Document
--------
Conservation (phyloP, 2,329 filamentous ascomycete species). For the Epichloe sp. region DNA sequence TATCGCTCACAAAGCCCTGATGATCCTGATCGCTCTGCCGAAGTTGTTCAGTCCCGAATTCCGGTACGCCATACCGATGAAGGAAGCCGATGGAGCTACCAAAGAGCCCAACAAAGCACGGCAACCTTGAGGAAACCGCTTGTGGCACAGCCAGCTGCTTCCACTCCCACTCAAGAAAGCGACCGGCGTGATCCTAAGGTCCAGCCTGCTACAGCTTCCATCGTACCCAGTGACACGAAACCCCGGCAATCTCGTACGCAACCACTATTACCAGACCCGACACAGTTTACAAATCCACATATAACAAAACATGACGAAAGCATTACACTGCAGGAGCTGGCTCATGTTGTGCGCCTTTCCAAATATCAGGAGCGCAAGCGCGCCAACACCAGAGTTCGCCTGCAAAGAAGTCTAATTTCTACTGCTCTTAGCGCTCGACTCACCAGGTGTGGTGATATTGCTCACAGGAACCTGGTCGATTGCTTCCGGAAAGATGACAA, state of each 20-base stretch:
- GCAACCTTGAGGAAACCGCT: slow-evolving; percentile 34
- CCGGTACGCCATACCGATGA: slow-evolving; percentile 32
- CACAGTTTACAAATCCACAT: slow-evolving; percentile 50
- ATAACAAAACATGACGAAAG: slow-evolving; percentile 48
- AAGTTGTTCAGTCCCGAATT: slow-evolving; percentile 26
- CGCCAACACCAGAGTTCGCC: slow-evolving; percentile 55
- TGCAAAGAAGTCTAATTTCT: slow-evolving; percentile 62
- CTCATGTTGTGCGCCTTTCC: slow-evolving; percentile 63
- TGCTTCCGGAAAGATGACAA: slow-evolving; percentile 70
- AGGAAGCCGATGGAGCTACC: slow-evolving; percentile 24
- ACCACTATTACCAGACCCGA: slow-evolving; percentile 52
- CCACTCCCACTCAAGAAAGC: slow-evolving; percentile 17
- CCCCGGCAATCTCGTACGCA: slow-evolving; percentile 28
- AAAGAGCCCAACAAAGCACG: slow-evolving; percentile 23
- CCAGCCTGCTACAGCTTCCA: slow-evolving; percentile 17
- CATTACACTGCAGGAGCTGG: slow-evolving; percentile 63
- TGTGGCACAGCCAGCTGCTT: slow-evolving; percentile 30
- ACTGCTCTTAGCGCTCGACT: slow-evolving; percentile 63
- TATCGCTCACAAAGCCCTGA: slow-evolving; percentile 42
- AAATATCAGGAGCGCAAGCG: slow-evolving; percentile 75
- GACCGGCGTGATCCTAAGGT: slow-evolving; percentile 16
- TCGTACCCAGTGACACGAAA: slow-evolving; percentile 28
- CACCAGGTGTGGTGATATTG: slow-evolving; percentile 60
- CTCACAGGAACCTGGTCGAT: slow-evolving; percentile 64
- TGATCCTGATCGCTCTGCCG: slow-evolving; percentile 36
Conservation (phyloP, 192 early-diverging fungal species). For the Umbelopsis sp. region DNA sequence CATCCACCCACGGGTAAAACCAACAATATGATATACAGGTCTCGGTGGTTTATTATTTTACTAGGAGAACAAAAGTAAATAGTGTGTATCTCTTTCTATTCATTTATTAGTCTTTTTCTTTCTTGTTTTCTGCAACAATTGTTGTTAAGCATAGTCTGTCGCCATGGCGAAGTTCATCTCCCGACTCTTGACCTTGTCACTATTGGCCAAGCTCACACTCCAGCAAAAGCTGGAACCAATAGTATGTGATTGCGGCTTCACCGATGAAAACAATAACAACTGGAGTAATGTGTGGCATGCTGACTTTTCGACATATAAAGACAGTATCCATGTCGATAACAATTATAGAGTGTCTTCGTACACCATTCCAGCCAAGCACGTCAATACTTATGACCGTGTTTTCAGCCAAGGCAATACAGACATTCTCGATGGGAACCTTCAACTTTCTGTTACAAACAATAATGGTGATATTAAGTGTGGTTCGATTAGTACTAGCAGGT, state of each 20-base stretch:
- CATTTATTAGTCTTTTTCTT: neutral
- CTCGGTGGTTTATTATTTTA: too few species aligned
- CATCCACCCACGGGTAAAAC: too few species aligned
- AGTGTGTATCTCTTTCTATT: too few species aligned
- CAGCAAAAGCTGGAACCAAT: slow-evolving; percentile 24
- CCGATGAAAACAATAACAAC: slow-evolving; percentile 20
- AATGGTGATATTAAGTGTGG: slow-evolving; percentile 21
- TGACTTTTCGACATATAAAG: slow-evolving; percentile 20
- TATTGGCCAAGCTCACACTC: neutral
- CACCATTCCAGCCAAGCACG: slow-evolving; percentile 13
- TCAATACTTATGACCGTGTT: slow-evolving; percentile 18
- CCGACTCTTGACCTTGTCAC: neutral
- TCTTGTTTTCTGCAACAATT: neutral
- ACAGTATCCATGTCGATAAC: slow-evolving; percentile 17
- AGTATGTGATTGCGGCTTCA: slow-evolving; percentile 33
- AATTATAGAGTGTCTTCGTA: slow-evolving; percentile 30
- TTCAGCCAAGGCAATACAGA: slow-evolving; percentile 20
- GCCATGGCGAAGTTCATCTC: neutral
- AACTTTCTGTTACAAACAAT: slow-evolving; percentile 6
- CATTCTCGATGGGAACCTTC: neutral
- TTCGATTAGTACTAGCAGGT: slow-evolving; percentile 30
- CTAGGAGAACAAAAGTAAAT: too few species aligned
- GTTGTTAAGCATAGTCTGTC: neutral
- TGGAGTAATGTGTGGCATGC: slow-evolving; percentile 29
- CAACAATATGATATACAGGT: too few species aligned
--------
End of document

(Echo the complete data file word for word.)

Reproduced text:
Conservation (phyloP, 2,329 filamentous ascomycete species). For the Epichloe sp. region DNA sequence TATCGCTCACAAAGCCCTGATGATCCTGATCGCTCTGCCGAAGTTGTTCAGTCCCGAATTCCGGTACGCCATACCGATGAAGGAAGCCGATGGAGCTACCAAAGAGCCCAACAAAGCACGGCAACCTTGAGGAAACCGCTTGTGGCACAGCCAGCTGCTTCCACTCCCACTCAAGAAAGCGACCGGCGTGATCCTAAGGTCCAGCCTGCTACAGCTTCCATCGTACCCAGTGACACGAAACCCCGGCAATCTCGTACGCAACCACTATTACCAGACCCGACACAGTTTACAAATCCACATATAACAAAACATGACGAAAGCATTACACTGCAGGAGCTGGCTCATGTTGTGCGCCTTTCCAAATATCAGGAGCGCAAGCGCGCCAACACCAGAGTTCGCCTGCAAAGAAGTCTAATTTCTACTGCTCTTAGCGCTCGACTCACCAGGTGTGGTGATATTGCTCACAGGAACCTGGTCGATTGCTTCCGGAAAGATGACAA, state of each 20-base stretch:
- GCAACCTTGAGGAAACCGCT: slow-evolving; percentile 34
- CCGGTACGCCATACCGATGA: slow-evolving; percentile 32
- CACAGTTTACAAATCCACAT: slow-evolving; percentile 50
- ATAACAAAACATGACGAAAG: slow-evolving; percentile 48
- AAGTTGTTCAGTCCCGAATT: slow-evolving; percentile 26
- CGCCAACACCAGAGTTCGCC: slow-evolving; percentile 55
- TGCAAAGAAGTCTAATTTCT: slow-evolving; percentile 62
- CTCATGTTGTGCGCCTTTCC: slow-evolving; percentile 63
- TGCTTCCGGAAAGATGACAA: slow-evolving; percentile 70
- AGGAAGCCGATGGAGCTACC: slow-evolving; percentile 24
- ACCACTATTACCAGACCCGA: slow-evolving; percentile 52
- CCACTCCCACTCAAGAAAGC: slow-evolving; percentile 17
- CCCCGGCAATCTCGTACGCA: slow-evolving; percentile 28
- AAAGAGCCCAACAAAGCACG: slow-evolving; percentile 23
- CCAGCCTGCTACAGCTTCCA: slow-evolving; percentile 17
- CATTACACTGCAGGAGCTGG: slow-evolving; percentile 63
- TGTGGCACAGCCAGCTGCTT: slow-evolving; percentile 30
- ACTGCTCTTAGCGCTCGACT: slow-evolving; percentile 63
- TATCGCTCACAAAGCCCTGA: slow-evolving; percentile 42
- AAATATCAGGAGCGCAAGCG: slow-evolving; percentile 75
- GACCGGCGTGATCCTAAGGT: slow-evolving; percentile 16
- TCGTACCCAGTGACACGAAA: slow-evolving; percentile 28
- CACCAGGTGTGGTGATATTG: slow-evolving; percentile 60
- CTCACAGGAACCTGGTCGAT: slow-evolving; percentile 64
- TGATCCTGATCGCTCTGCCG: slow-evolving; percentile 36
Conservation (phyloP, 192 early-diverging fungal species). For the Umbelopsis sp. region DNA sequence CATCCACCCACGGGTAAAACCAACAATATGATATACAGGTCTCGGTGGTTTATTATTTTACTAGGAGAACAAAAGTAAATAGTGTGTATCTCTTTCTATTCATTTATTAGTCTTTTTCTTTCTTGTTTTCTGCAACAATTGTTGTTAAGCATAGTCTGTCGCCATGGCGAAGTTCATCTCCCGACTCTTGACCTTGTCACTATTGGCCAAGCTCACACTCCAGCAAAAGCTGGAACCAATAGTATGTGATTGCGGCTTCACCGATGAAAACAATAACAACTGGAGTAATGTGTGGCATGCTGACTTTTCGACATATAAAGACAGTATCCATGTCGATAACAATTATAGAGTGTCTTCGTACACCATTCCAGCCAAGCACGTCAATACTTATGACCGTGTTTTCAGCCAAGGCAATACAGACATTCTCGATGGGAACCTTCAACTTTCTGTTACAAACAATAATGGTGATATTAAGTGTGGTTCGATTAGTACTAGCAGGT, state of each 20-base stretch:
- CATTTATTAGTCTTTTTCTT: neutral
- CTCGGTGGTTTATTATTTTA: too few species aligned
- CATCCACCCACGGGTAAAAC: too few species aligned
- AGTGTGTATCTCTTTCTATT: too few species aligned
- CAGCAAAAGCTGGAACCAAT: slow-evolving; percentile 24
- CCGATGAAAACAATAACAAC: slow-evolving; percentile 20
- AATGGTGATATTAAGTGTGG: slow-evolving; percentile 21
- TGACTTTTCGACATATAAAG: slow-evolving; percentile 20
- TATTGGCCAAGCTCACACTC: neutral
- CACCATTCCAGCCAAGCACG: slow-evolving; percentile 13
- TCAATACTTATGACCGTGTT: slow-evolving; percentile 18
- CCGACTCTTGACCTTGTCAC: neutral
- TCTTGTTTTCTGCAACAATT: neutral
- ACAGTATCCATGTCGATAAC: slow-evolving; percentile 17
- AGTATGTGATTGCGGCTTCA: slow-evolving; percentile 33
- AATTATAGAGTGTCTTCGTA: slow-evolving; percentile 30
- TTCAGCCAAGGCAATACAGA: slow-evolving; percentile 20
- GCCATGGCGAAGTTCATCTC: neutral
- AACTTTCTGTTACAAACAAT: slow-evolving; percentile 6
- CATTCTCGATGGGAACCTTC: neutral
- TTCGATTAGTACTAGCAGGT: slow-evolving; percentile 30
- CTAGGAGAACAAAAGTAAAT: too few species aligned
- GTTGTTAAGCATAGTCTGTC: neutral
- TGGAGTAATGTGTGGCATGC: slow-evolving; percentile 29
- CAACAATATGATATACAGGT: too few species aligned